Examples of the conductive polishing article 203 are more fully disclosed in U.S. patent application Ser. No. 10/033,732, filed on Dec. 27, 2001, and U.S. patent application Ser. No. 10/211,626, filed on Aug. 2, 2002, which are incorporated by reference herein to the extent not inconsistent with the claimed aspects and disclosure herein. Examples of an embodiment of the conductive polishing article 203 utilizing conventional polishing material (non-conductive) with discrete conductive contacts are more fully disclosed in the U.S. patent application Ser. No. 10/211,626, filed on Aug. 2, 2003, which is incorporated by reference herein to the extent not inconsistent with the claimed aspects and disclosure herein.

As the polishing article assembly 222 includes elements comprising both an anode and cathode of an electrochemical cell, both the anode and a cathode may be replaced simultaneously by simply removing a used polishing article assembly 222 from the basin 204 and inserting a new polishing article assembly 222 with fresh electrical and supporting components into the basin 204. The face-down polishing apparatus is more fully disclosed in U.S. patent application Ser. No. 10/151,538, filed May 16, 2002 (now abandoned) entitled “Method and Apparatus for Substrate Polishing,” commonly assigned to Applied Materials Inc., of which paragraphs 25–81 are incorporated herein by reference to the extent not inconsistent with the claims aspects and description herein.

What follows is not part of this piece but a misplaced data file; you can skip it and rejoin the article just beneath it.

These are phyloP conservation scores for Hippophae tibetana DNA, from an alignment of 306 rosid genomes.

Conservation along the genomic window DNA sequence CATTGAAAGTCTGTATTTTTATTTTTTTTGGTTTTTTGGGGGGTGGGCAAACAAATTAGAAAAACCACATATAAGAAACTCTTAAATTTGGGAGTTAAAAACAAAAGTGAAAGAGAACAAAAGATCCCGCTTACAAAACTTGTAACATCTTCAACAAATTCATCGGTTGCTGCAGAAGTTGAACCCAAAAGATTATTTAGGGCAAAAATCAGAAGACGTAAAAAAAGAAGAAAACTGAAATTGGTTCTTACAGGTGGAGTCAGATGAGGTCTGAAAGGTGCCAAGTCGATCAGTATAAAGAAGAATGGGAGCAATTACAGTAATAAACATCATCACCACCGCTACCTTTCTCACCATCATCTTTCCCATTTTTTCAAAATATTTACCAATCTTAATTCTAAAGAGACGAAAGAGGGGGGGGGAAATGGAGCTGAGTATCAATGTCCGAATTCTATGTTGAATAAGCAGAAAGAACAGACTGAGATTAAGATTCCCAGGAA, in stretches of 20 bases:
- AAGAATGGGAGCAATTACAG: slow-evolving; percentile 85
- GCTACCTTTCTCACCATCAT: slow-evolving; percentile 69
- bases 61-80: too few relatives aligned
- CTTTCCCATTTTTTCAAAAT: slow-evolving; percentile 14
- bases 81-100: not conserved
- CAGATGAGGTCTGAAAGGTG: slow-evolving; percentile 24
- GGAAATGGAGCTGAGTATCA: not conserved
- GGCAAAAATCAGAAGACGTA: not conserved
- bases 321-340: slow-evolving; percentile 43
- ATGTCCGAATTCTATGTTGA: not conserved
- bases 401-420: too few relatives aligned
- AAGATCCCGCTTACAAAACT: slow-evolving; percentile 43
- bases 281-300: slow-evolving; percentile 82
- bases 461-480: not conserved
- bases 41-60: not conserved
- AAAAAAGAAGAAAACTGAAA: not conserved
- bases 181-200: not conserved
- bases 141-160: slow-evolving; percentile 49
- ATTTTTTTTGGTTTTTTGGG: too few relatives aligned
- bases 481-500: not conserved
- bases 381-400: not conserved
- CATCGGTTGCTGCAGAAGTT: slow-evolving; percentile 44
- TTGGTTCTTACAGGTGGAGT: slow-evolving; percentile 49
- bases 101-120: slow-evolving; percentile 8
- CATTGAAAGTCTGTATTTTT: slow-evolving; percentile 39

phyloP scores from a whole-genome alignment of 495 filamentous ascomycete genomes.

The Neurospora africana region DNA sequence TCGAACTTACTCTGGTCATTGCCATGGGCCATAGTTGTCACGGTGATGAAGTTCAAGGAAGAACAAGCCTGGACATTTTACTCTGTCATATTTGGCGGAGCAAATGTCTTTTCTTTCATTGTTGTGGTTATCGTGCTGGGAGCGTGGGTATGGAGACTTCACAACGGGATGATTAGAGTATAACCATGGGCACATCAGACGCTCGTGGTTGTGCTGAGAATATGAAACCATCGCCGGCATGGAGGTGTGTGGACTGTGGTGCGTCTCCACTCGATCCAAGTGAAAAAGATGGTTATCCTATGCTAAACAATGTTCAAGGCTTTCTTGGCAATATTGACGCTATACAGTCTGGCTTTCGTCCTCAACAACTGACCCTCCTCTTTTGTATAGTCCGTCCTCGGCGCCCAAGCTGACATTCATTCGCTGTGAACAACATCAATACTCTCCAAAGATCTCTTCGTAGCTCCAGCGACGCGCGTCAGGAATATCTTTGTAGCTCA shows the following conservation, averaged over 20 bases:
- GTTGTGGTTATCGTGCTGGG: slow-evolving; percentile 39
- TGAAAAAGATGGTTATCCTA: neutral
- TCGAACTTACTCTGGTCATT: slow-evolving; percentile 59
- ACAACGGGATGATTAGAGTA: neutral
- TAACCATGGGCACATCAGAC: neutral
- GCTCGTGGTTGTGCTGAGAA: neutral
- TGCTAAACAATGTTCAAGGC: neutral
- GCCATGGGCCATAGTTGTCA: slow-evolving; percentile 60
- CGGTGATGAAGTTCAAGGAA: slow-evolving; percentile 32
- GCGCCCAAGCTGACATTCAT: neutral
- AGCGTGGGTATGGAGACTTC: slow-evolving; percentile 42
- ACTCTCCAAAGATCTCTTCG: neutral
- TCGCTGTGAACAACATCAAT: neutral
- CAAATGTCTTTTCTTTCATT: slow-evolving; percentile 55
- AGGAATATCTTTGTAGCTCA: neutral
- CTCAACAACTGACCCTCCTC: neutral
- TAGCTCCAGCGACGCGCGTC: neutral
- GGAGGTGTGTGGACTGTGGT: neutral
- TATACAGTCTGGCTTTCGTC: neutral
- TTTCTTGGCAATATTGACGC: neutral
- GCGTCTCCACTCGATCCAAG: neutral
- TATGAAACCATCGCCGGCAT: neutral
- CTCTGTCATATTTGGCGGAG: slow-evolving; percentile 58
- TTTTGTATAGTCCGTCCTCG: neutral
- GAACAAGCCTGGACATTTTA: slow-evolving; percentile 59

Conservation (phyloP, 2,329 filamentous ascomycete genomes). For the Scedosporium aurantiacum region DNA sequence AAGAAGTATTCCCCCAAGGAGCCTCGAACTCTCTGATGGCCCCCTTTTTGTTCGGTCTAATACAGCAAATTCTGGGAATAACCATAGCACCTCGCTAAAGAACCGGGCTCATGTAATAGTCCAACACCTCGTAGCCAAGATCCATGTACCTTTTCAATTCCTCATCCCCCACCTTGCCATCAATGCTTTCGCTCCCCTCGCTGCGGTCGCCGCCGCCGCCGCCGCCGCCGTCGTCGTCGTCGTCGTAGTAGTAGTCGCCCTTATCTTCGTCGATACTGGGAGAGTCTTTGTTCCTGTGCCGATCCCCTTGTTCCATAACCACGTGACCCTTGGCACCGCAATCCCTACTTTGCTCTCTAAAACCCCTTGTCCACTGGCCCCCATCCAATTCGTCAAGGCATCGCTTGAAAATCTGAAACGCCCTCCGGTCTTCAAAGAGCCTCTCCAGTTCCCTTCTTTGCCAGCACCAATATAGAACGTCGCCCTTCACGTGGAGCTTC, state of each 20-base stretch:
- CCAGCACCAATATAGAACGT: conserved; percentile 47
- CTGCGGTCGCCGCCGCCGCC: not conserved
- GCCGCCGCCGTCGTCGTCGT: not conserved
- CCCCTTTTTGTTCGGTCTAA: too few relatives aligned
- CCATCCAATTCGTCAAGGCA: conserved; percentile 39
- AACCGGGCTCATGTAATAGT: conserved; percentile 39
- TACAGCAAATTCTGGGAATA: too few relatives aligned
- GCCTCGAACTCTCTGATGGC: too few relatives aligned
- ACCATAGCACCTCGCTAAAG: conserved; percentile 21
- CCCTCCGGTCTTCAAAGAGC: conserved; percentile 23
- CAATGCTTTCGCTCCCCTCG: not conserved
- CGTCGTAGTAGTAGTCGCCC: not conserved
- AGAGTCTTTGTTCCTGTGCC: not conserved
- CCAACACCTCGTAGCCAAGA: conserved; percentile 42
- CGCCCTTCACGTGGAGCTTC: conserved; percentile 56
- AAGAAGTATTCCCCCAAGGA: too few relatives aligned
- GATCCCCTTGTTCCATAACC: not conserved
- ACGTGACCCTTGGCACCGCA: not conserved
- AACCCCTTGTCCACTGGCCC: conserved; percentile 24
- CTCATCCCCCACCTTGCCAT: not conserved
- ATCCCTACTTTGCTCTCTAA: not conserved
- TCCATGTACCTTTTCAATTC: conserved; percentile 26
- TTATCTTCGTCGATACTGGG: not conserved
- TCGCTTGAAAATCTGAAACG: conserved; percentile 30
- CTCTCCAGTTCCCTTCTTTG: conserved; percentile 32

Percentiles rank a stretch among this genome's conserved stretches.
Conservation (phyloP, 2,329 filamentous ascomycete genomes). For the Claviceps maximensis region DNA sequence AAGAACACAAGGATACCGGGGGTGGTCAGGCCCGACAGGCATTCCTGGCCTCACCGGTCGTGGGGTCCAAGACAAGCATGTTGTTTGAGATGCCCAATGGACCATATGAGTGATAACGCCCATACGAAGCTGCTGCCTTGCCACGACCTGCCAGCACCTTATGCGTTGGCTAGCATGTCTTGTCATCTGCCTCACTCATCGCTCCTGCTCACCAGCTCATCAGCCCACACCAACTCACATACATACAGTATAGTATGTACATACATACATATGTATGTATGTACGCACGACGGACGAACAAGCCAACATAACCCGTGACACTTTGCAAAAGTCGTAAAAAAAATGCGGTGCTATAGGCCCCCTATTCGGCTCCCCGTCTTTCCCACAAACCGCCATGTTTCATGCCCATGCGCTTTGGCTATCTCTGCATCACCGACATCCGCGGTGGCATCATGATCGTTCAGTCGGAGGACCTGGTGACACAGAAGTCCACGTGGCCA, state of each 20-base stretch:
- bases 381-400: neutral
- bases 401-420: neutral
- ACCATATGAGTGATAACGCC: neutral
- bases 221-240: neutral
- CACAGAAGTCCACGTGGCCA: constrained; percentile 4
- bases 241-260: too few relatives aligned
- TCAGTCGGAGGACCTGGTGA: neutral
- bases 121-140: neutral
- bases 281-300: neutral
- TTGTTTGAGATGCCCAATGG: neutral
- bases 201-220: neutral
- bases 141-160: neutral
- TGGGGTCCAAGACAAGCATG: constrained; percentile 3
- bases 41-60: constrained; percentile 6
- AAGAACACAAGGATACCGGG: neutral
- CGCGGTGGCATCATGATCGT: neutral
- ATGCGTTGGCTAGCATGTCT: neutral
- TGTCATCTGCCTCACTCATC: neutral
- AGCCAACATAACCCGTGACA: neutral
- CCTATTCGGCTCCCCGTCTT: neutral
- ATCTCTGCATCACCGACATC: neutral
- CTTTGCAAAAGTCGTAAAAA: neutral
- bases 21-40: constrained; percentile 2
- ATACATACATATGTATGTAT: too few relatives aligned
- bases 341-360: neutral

Typically, the conductive polishing article 203, the backing 207, optionally, the dielectric insert, and the electrode 209 are secured together to form a unitary body that facilitates removal and replacement of the polishing article assembly 222 from the basin 204. The conductive polishing article 203, the backing 207, optionally the dielectric insert, and/or the electrode 209 may be coupled by use of methods such as adhesive bonding, thermal bonding, sewing, binding, heat staking, riveting, by use of fasteners and clamping, among others.